We already determined that arbitrageurs know that noise traders are in the market and that their perception can vary greatly from each other and from the arbitrageur’s point of view. This noise trader risk results in margin risks for rational traders due to the time shift of redressing the equilibrium. If a position moves against them, just when the potential returns are increasing, they find themselves having to reduce their exposure to meet the margin payment. Liquidity is crucial in this case as a short, but large upcoming imbalance could force arbitrageurs to close their position with the knowledge that the price will nevertheless move back to the equilibrium in the near future. (Summers & Shleifer, 1990)
Montier argues that “arbitrage is the province of a relatively small number of highly sophisticated and specialized investors…. running funds for others.” Scholars have recognized that the separation between principals and agents can affect market dynamics. Montier presents some important implications for arbitrage.
Transferred into the world of specialized arbitrageurs this means that there is a separation between capital provision and information. Generally outside investors (the capital providers) have very little knowledge about the nature of the market, the arbitrageur trades in. This implication leads on the one hand to the tendency that outside investors, due to their lack of knowledge, perform more risk-averse and provide arbitrageurs with limited funds, but on the other hand that arbitrageurs are capital-constrained. The second implication is that unsophisticated capital providers measure the arbitrageur’s performance by past results and consequently allocate funds to them. This means that an agent whose results are poor will have problems to raise money in the future.
These implications are crucial in extreme circumstances and entail that main qualities of efficient arbitrage are captivated and at least powerful in situations, when it is needed most, namely when prices and fundamentals diverge the widest. Of course entering the market at this point would lead to the highest returns for them but in most cases capital providers do not understand these circumstances.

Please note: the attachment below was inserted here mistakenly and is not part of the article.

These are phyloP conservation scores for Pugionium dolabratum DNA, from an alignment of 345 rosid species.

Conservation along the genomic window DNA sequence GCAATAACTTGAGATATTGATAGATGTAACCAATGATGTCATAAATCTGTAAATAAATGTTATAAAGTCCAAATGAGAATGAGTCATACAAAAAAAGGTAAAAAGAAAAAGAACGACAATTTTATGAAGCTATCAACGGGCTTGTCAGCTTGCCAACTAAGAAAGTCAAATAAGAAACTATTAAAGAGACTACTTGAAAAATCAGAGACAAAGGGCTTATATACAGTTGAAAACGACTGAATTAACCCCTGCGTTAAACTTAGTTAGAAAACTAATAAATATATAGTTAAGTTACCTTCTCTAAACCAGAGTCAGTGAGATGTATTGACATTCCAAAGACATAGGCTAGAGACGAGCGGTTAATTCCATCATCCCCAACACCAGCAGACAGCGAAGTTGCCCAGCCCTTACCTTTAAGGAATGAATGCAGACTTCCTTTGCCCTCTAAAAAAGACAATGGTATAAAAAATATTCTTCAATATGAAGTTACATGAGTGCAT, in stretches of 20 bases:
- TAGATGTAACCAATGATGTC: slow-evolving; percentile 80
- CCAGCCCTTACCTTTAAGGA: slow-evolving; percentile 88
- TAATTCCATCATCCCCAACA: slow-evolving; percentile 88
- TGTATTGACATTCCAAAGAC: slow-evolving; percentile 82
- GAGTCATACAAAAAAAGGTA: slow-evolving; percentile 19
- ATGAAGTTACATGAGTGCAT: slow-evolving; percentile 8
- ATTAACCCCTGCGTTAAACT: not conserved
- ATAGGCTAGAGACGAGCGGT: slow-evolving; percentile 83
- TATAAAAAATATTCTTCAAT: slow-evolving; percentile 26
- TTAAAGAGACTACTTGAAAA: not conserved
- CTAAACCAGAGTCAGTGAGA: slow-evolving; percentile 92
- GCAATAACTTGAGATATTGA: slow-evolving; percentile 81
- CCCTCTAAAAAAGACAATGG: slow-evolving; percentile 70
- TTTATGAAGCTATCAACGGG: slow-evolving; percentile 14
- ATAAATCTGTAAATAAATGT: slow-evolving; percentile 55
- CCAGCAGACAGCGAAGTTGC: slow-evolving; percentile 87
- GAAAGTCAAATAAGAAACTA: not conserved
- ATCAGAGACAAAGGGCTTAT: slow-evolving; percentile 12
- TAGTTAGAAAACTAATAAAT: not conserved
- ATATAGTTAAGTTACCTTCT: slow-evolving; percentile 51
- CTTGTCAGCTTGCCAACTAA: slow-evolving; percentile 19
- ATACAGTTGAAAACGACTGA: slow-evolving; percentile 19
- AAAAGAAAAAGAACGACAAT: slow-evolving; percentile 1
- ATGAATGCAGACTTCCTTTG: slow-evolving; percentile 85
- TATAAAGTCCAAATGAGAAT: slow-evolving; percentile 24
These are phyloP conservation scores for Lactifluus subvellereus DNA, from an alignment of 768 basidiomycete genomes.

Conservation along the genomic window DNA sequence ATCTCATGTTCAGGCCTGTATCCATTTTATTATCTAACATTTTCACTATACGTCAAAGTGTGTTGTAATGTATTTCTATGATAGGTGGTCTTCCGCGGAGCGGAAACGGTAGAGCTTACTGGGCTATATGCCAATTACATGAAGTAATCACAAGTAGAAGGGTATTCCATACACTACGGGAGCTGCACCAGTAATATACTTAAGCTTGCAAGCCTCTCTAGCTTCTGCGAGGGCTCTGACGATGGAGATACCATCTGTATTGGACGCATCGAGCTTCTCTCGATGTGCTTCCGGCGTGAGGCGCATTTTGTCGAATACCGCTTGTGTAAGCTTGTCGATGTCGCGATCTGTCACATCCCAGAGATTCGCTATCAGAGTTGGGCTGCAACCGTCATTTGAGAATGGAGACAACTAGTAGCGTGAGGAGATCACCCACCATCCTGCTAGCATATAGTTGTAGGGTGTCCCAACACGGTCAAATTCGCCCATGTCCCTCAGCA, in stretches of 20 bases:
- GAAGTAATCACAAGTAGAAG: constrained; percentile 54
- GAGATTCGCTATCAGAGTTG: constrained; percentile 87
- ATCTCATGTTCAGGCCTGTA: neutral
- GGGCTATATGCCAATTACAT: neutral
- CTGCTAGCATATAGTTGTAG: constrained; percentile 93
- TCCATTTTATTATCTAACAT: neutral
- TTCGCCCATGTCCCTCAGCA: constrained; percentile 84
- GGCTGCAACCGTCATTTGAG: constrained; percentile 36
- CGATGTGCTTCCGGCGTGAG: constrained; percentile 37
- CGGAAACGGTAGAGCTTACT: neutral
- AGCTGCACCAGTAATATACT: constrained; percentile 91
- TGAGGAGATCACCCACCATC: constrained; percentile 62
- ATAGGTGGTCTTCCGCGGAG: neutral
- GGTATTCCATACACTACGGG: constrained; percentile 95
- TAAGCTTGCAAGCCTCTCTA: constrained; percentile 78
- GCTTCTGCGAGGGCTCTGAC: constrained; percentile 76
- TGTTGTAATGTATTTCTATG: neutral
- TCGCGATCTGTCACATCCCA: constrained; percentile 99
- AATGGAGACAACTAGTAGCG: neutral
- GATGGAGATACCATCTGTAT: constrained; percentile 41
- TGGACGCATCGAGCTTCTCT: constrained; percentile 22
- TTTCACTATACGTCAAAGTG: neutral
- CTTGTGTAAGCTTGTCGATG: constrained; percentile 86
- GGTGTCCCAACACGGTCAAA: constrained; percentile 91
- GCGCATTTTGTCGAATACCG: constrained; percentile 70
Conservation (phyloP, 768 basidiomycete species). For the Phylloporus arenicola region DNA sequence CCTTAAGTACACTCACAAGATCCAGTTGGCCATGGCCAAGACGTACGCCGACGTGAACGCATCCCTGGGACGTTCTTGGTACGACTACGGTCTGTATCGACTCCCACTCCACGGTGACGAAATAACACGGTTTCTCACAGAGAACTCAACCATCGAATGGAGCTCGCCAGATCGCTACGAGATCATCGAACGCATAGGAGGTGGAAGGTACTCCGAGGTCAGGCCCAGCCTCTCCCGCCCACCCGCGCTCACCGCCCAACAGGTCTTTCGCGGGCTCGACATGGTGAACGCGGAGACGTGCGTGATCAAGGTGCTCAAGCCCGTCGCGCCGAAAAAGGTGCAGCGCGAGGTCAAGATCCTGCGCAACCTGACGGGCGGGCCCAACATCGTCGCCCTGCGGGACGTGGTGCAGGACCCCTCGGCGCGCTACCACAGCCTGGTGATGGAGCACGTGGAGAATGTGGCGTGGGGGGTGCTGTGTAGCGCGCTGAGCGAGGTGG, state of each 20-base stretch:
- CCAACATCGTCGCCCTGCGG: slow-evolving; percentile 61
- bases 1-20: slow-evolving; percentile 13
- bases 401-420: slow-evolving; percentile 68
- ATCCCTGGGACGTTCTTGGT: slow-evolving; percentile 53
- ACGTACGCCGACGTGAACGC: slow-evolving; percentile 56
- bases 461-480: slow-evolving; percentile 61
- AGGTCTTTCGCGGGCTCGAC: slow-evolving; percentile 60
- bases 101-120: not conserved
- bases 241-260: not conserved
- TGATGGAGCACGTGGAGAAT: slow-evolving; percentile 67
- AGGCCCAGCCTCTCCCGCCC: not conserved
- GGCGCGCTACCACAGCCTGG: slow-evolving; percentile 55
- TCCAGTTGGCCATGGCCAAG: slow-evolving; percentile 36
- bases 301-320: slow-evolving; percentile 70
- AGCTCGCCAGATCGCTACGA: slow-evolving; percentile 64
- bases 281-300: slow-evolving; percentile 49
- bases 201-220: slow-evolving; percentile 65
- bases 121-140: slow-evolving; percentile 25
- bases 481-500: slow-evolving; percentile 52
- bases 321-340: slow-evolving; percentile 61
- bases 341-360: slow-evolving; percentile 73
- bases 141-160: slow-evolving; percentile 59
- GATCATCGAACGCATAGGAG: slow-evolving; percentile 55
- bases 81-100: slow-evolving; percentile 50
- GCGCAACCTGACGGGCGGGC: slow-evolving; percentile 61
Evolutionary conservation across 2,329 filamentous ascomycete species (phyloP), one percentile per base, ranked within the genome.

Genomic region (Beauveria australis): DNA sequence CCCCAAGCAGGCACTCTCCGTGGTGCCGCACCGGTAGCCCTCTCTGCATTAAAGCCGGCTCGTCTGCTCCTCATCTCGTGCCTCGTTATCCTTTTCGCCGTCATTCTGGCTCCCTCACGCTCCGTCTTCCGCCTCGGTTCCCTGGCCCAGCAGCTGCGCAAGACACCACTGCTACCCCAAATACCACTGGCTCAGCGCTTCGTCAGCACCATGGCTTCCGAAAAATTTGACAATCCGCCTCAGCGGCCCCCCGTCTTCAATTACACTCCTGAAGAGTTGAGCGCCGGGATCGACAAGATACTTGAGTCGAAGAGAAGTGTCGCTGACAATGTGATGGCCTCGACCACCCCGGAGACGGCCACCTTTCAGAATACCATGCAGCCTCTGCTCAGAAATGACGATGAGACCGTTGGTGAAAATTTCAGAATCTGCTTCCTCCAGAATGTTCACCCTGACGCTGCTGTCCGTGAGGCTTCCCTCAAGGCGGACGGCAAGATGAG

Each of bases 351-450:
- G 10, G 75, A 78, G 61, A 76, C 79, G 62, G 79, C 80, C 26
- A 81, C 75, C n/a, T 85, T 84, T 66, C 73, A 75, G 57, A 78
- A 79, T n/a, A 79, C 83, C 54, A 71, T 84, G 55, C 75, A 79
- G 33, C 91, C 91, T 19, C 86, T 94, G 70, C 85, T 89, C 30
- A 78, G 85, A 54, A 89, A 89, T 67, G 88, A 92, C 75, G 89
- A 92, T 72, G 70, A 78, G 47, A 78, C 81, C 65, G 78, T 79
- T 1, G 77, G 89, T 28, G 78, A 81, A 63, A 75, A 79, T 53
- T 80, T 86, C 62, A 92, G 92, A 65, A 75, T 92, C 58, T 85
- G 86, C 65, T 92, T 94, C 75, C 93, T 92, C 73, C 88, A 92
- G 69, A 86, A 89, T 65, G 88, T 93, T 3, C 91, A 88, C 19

Logically, it would be very beneficial for rational traders to enter markets that are very volatile as mispricing can be exploited to a large extent, but in reality due to the above mentioned problem, arbitrageurs seek to minimize the risk by only specializing into secure markets.
Montier argues that if arbitrageurs are funded by debt rather than equity and the position moves against them, due to fundamental or noise trader risk, the value of securities will decline. As a consequence this erosion of the arbitrageur’s capital basis increases leverage, but decreases the probability of borrowing. In-depth analysis of markets and focusing on markets with a low level of fundamental risk is crucial for arbitrageurs to prevent asset fire sales. This term is defined as a “situation whereby arbitrageurs are forced to liquidate their positions at a time when the best potential buyers (other arbitrageurs) have limited resources, and prices fall way below the level justified by the fundamentals.” (Montier, 2002)